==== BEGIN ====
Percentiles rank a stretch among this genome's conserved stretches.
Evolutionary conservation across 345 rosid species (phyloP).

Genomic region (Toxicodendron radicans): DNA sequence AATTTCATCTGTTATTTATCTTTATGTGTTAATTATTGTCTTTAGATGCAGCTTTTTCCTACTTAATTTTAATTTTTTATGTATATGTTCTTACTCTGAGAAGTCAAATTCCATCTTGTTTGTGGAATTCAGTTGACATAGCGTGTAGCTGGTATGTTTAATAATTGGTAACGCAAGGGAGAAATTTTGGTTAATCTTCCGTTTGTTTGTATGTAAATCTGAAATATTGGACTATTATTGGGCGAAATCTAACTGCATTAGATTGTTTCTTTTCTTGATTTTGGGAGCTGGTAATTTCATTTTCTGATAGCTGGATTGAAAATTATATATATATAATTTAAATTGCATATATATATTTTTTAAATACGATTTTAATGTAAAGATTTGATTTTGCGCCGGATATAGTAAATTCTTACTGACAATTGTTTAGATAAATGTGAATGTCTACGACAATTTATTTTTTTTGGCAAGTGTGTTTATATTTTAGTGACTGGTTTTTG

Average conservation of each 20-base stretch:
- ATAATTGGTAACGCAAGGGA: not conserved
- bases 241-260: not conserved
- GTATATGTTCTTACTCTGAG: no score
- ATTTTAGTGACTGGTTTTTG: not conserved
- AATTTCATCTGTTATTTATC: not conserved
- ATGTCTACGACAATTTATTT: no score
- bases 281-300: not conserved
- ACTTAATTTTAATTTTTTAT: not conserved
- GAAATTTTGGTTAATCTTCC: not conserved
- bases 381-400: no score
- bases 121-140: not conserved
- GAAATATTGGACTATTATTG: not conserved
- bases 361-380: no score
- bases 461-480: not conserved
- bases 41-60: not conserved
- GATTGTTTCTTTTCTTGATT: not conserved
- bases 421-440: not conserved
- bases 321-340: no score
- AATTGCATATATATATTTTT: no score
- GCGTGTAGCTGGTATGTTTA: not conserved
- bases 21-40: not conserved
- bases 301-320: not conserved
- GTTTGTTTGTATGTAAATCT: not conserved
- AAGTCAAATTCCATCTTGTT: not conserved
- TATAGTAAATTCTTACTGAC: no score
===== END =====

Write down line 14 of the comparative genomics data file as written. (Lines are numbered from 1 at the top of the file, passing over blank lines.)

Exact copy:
- bases 381-400: no score